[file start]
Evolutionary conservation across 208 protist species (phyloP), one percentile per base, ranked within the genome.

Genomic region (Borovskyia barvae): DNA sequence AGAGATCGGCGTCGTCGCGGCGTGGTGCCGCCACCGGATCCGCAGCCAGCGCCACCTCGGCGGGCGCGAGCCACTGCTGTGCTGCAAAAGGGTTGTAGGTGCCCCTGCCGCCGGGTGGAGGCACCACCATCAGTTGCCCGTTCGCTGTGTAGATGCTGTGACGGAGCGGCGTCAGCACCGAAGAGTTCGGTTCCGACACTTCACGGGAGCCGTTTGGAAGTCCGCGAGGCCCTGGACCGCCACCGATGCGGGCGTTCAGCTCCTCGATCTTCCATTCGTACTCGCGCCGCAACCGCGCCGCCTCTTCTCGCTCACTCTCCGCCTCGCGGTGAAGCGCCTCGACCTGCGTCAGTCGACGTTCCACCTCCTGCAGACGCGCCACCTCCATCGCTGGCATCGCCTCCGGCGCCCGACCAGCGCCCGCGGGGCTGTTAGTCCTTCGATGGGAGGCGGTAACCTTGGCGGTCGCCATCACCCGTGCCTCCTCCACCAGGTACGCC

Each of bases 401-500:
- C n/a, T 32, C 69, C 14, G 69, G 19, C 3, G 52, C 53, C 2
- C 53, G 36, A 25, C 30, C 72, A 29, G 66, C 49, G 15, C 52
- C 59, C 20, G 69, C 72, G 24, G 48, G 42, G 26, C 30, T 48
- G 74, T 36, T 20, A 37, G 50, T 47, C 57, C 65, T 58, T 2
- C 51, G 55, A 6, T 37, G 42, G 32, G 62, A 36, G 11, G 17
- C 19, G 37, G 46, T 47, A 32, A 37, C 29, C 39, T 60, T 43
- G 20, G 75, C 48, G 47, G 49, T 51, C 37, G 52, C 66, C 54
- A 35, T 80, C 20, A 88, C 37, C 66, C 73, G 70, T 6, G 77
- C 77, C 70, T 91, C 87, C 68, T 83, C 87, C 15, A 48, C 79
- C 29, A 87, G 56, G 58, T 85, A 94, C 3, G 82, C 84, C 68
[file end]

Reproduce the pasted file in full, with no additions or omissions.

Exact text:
Evolutionary conservation across 208 protist species (phyloP), one percentile per base, ranked within the genome.

Genomic region (Borovskyia barvae): DNA sequence AGAGATCGGCGTCGTCGCGGCGTGGTGCCGCCACCGGATCCGCAGCCAGCGCCACCTCGGCGGGCGCGAGCCACTGCTGTGCTGCAAAAGGGTTGTAGGTGCCCCTGCCGCCGGGTGGAGGCACCACCATCAGTTGCCCGTTCGCTGTGTAGATGCTGTGACGGAGCGGCGTCAGCACCGAAGAGTTCGGTTCCGACACTTCACGGGAGCCGTTTGGAAGTCCGCGAGGCCCTGGACCGCCACCGATGCGGGCGTTCAGCTCCTCGATCTTCCATTCGTACTCGCGCCGCAACCGCGCCGCCTCTTCTCGCTCACTCTCCGCCTCGCGGTGAAGCGCCTCGACCTGCGTCAGTCGACGTTCCACCTCCTGCAGACGCGCCACCTCCATCGCTGGCATCGCCTCCGGCGCCCGACCAGCGCCCGCGGGGCTGTTAGTCCTTCGATGGGAGGCGGTAACCTTGGCGGTCGCCATCACCCGTGCCTCCTCCACCAGGTACGCC

Each of bases 401-500:
- C n/a, T 32, C 69, C 14, G 69, G 19, C 3, G 52, C 53, C 2
- C 53, G 36, A 25, C 30, C 72, A 29, G 66, C 49, G 15, C 52
- C 59, C 20, G 69, C 72, G 24, G 48, G 42, G 26, C 30, T 48
- G 74, T 36, T 20, A 37, G 50, T 47, C 57, C 65, T 58, T 2
- C 51, G 55, A 6, T 37, G 42, G 32, G 62, A 36, G 11, G 17
- C 19, G 37, G 46, T 47, A 32, A 37, C 29, C 39, T 60, T 43
- G 20, G 75, C 48, G 47, G 49, T 51, C 37, G 52, C 66, C 54
- A 35, T 80, C 20, A 88, C 37, C 66, C 73, G 70, T 6, G 77
- C 77, C 70, T 91, C 87, C 68, T 83, C 87, C 15, A 48, C 79
- C 29, A 87, G 56, G 58, T 85, A 94, C 3, G 82, C 84, C 68